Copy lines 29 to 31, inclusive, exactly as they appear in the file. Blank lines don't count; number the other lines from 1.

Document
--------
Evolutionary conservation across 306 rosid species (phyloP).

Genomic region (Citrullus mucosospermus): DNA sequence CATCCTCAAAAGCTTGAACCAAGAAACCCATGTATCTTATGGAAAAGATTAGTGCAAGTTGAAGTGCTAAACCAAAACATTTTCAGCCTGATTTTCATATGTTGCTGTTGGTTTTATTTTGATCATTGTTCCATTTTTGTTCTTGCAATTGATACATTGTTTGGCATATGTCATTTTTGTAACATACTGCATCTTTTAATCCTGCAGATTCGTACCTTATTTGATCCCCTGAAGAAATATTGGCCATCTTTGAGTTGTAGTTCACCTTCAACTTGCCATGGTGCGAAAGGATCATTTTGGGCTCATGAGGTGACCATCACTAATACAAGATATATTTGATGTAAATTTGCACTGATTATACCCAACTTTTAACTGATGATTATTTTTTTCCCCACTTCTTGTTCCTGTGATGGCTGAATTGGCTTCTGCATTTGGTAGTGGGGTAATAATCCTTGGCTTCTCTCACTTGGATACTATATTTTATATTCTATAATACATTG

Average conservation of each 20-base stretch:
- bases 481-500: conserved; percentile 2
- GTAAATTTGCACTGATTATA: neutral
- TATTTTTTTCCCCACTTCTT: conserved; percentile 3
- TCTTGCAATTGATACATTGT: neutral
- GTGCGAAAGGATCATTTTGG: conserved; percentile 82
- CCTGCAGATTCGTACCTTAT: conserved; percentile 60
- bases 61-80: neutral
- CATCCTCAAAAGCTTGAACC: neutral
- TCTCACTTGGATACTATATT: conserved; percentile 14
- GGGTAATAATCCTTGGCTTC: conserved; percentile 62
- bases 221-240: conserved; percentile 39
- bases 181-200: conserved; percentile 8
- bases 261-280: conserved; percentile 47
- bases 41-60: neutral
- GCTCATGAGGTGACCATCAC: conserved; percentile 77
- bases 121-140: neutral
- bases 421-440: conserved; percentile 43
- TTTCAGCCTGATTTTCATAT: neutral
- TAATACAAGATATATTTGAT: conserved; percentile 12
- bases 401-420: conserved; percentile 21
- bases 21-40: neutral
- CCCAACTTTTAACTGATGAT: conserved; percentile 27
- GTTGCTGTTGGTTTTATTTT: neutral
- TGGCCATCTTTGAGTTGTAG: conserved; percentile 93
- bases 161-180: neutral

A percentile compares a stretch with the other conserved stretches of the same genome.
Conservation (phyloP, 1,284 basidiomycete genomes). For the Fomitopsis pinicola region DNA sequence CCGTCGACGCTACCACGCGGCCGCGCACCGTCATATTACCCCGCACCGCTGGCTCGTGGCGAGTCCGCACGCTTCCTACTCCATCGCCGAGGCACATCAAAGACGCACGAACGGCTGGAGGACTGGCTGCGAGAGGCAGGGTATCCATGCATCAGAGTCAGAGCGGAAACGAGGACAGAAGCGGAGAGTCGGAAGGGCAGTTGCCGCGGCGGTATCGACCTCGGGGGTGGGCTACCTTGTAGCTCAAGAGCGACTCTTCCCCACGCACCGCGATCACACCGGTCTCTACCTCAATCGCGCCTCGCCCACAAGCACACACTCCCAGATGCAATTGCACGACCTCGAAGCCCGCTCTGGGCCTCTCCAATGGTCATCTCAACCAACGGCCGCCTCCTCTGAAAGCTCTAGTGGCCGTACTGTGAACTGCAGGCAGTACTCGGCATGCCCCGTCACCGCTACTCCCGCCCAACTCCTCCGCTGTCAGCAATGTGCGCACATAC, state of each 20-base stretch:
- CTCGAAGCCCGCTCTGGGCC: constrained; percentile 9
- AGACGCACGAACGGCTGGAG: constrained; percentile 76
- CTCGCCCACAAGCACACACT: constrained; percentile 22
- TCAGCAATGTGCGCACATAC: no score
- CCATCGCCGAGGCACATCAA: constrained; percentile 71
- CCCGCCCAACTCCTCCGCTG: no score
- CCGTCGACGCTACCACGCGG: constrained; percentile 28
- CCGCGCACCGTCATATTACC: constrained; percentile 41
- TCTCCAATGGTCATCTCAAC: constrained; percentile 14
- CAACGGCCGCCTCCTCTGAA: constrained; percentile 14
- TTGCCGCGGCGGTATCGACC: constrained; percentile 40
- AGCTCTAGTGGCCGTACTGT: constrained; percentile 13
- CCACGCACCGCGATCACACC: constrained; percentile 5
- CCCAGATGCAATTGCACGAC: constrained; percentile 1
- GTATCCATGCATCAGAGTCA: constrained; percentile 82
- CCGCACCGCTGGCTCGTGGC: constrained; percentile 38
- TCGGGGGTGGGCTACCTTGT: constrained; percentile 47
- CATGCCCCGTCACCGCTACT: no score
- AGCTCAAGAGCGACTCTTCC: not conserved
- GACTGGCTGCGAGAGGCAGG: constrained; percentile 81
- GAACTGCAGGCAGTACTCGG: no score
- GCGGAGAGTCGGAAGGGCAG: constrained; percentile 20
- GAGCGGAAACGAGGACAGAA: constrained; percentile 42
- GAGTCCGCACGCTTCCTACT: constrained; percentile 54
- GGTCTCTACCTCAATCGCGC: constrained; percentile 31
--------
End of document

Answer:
A percentile compares a stretch with the other conserved stretches of the same genome.
Conservation (phyloP, 1,284 basidiomycete genomes). For the Fomitopsis pinicola region DNA sequence CCGTCGACGCTACCACGCGGCCGCGCACCGTCATATTACCCCGCACCGCTGGCTCGTGGCGAGTCCGCACGCTTCCTACTCCATCGCCGAGGCACATCAAAGACGCACGAACGGCTGGAGGACTGGCTGCGAGAGGCAGGGTATCCATGCATCAGAGTCAGAGCGGAAACGAGGACAGAAGCGGAGAGTCGGAAGGGCAGTTGCCGCGGCGGTATCGACCTCGGGGGTGGGCTACCTTGTAGCTCAAGAGCGACTCTTCCCCACGCACCGCGATCACACCGGTCTCTACCTCAATCGCGCCTCGCCCACAAGCACACACTCCCAGATGCAATTGCACGACCTCGAAGCCCGCTCTGGGCCTCTCCAATGGTCATCTCAACCAACGGCCGCCTCCTCTGAAAGCTCTAGTGGCCGTACTGTGAACTGCAGGCAGTACTCGGCATGCCCCGTCACCGCTACTCCCGCCCAACTCCTCCGCTGTCAGCAATGTGCGCACATAC, state of each 20-base stretch:
- CTCGAAGCCCGCTCTGGGCC: constrained; percentile 9